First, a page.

A retrospective data review study was conducted among PLWH who were registered in the national AIDS program database at national health security office region 4, which comprised eight provinces, including the Nonthaburi, Lopburi, Singhburi, Saraburi, Ayutthaya, Angthong, Nakhonnayok, and Pathumthani provinces. All 12 health districts in the country are responsible for the approximately 3–6 million people living in the provinces of each health district [4]. The study was reviewed and approved by the institutional review board of Bamrasnaradura Infectious Diseases Institute (S021 h/62). The institution’s institutional review board waived the requirement to obtain informed consent. The confidentiality and privacy of the information were assured by removing the identity of the individual PLWH and replacing it with a new anonymous code given by the national health security office. The inclusion criteria of the study were as follows: (1) PLWH > 15 years of age, (2) registered in the national HIV program database region 4, (3) antiretroviral-naive treatment, and (4) initiated ART between January 2014 and December 2018. The exclusion criteria were as follows: (1) no data available after registration, and (2) no follow-up visit after registration. All patients were followed up for vital status until December 2019. Each PLWH was classified into the following two groups based on their vital status during the follow-up period: (1) surviving group, and (2) nonsurviving group.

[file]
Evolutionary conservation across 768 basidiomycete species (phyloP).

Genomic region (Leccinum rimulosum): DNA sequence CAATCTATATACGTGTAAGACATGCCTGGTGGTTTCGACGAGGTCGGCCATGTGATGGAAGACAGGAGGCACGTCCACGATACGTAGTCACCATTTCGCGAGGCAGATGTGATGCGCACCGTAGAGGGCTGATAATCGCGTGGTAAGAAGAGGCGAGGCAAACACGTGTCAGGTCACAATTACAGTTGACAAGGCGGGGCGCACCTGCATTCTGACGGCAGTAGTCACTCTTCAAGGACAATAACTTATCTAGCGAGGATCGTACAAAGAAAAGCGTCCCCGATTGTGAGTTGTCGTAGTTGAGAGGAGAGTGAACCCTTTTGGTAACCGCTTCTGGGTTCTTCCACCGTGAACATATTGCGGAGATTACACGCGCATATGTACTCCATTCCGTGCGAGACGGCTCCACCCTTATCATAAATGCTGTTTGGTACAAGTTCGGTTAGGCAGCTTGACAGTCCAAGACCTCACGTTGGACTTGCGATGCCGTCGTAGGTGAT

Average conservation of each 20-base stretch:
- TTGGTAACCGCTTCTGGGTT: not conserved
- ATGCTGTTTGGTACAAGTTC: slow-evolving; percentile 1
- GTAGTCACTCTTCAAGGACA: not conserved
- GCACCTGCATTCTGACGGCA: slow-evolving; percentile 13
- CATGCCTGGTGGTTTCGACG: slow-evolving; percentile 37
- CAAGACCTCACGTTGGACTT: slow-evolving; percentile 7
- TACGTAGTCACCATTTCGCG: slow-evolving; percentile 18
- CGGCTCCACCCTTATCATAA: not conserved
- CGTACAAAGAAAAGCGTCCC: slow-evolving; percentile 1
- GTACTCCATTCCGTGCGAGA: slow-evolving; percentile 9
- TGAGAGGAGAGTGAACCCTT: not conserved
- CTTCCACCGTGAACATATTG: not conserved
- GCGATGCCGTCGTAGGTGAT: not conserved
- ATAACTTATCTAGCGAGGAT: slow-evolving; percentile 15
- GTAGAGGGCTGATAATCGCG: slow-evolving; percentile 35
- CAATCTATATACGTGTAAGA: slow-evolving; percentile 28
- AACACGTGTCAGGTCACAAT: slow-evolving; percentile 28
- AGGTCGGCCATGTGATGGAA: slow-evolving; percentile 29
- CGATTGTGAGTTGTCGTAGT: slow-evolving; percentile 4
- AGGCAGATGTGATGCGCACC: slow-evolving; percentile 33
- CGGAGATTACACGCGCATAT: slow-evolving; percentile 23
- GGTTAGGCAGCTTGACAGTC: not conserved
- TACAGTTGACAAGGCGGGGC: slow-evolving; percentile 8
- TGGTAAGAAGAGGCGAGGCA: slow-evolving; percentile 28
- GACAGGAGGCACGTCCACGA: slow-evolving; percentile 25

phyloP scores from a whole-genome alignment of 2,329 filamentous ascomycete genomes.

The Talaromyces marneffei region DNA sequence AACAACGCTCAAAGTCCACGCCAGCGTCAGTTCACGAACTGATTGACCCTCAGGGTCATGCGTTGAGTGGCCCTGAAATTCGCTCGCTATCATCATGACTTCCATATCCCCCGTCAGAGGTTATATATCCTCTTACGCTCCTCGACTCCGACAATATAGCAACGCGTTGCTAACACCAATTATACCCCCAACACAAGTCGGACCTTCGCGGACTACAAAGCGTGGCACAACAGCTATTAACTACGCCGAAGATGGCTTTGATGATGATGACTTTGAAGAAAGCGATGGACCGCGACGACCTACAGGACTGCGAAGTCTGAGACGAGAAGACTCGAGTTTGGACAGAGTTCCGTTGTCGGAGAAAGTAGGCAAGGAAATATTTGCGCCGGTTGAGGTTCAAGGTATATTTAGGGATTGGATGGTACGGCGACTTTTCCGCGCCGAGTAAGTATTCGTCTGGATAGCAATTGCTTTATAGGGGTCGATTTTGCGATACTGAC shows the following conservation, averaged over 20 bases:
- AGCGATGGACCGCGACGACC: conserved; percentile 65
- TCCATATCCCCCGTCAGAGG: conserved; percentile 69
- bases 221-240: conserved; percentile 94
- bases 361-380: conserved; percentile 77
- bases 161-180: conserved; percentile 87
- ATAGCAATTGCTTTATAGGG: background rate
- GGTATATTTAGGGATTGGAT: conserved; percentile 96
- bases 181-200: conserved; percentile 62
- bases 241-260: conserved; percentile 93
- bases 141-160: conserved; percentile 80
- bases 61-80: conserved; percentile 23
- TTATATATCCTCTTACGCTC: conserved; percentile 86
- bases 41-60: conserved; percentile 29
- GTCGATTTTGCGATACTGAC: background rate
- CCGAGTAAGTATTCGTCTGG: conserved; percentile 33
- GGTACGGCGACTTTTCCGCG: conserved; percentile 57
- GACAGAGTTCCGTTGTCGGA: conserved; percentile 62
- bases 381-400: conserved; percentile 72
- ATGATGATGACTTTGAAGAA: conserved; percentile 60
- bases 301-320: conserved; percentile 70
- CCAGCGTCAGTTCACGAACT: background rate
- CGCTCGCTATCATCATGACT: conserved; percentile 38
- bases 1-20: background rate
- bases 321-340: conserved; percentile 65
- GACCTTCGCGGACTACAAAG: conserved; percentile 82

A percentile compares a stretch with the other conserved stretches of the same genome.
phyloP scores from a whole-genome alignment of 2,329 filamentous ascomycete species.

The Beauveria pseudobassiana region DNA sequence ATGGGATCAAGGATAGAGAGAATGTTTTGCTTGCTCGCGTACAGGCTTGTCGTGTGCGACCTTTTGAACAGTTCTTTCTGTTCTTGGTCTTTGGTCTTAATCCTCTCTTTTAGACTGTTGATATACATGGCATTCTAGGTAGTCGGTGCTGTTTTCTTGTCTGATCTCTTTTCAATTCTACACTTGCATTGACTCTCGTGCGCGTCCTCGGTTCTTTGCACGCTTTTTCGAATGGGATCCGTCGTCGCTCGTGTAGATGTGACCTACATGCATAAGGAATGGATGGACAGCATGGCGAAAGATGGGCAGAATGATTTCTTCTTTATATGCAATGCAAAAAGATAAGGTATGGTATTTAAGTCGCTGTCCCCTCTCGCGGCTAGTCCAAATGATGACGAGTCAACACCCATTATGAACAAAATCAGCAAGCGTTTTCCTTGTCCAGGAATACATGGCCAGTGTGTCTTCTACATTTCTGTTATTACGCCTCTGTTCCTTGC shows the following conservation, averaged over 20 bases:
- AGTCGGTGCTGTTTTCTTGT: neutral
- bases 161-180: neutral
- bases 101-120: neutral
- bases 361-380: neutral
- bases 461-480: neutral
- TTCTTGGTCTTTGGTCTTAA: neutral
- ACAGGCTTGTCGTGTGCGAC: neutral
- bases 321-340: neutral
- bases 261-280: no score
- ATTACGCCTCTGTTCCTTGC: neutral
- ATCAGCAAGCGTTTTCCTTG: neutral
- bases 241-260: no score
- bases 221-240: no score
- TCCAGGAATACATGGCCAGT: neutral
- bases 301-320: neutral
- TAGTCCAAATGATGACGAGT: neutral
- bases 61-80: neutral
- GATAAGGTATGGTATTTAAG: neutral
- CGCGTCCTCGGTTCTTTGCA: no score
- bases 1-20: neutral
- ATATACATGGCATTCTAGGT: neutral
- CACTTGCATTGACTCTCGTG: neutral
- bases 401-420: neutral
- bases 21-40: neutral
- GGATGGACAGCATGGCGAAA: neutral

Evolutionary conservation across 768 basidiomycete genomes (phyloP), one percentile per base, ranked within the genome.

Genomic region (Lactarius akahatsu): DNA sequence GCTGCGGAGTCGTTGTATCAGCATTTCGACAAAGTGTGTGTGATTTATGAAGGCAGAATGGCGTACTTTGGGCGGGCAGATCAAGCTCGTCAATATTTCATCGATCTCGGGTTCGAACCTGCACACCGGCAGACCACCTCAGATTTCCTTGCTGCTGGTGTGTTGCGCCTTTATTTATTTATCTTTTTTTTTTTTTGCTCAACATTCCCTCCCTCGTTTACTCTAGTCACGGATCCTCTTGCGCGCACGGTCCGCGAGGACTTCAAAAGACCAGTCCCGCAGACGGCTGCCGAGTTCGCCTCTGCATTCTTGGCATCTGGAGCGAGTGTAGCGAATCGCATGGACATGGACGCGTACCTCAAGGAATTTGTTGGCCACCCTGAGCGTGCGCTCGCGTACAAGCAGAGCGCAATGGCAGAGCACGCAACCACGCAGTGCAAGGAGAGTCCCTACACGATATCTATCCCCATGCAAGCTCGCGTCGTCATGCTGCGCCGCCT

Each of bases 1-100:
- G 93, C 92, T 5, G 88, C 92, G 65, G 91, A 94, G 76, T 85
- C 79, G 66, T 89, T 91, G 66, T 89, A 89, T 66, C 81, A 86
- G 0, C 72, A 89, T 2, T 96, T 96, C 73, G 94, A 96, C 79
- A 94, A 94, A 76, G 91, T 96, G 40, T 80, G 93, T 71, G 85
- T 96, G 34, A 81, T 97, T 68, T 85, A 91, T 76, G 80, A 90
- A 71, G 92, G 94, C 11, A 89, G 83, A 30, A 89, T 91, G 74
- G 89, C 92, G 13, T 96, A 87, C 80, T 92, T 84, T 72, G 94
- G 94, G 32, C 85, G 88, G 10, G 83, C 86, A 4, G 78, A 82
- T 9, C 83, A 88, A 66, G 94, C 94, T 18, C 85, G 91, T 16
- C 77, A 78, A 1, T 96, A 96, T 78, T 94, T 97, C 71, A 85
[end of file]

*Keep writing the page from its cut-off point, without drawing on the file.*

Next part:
The primary outcome of interest was time from HIV registration in the database to death, which was calculated by subtracting the date of death from the date on which the patient was registered. The patients were censored at the date of the last visit if they were lost to follow-up or censored at the date of referral. The patients’ vital status in this national HIV database was checked to differentiate between those who lost to follow-up and those who had died. The secondary objectives were to determine the possible risk factors related to death. Possible risk factors along with other data collected were studied. These included patients’ demographics, i.e., sex measured as male or female, baseline CD4 cell count upon registration, history of major opportunistic infections (OIs) prior registration measured as yes or no, major OIs during the follow-up period measured as yes or no, major opportunistic infection was classified according to WHO clinical stage IV [5], medical care benefit was classified as universal coverage (UC) or social security scheme (SS) or civil servant medical benefit scheme (CSMBS), ART regimen as measure as efavirenz-containing or nevirapine-containing or lopinavir/ritonavir-containing, time to achieving undetectable HIV-RNA viral load form registration, history of ART switching due to any reason measured as yes or no, and time since HIV registration in the database to start ART. Data cleaning and analysis were delegated to the Medical Research Network of the Consortium of Thai Medical Schools (MedResNet). The report of the present study followed the strengthening of the reporting of studies conducted using observational, routinely collected data (RECORD) guidelines, which is a reporting guideline for studies conducted using routinely collected health data, such as health administrative data, electronic medical record data, primary care surveillance data, and disease registries [6].

Statistical analysis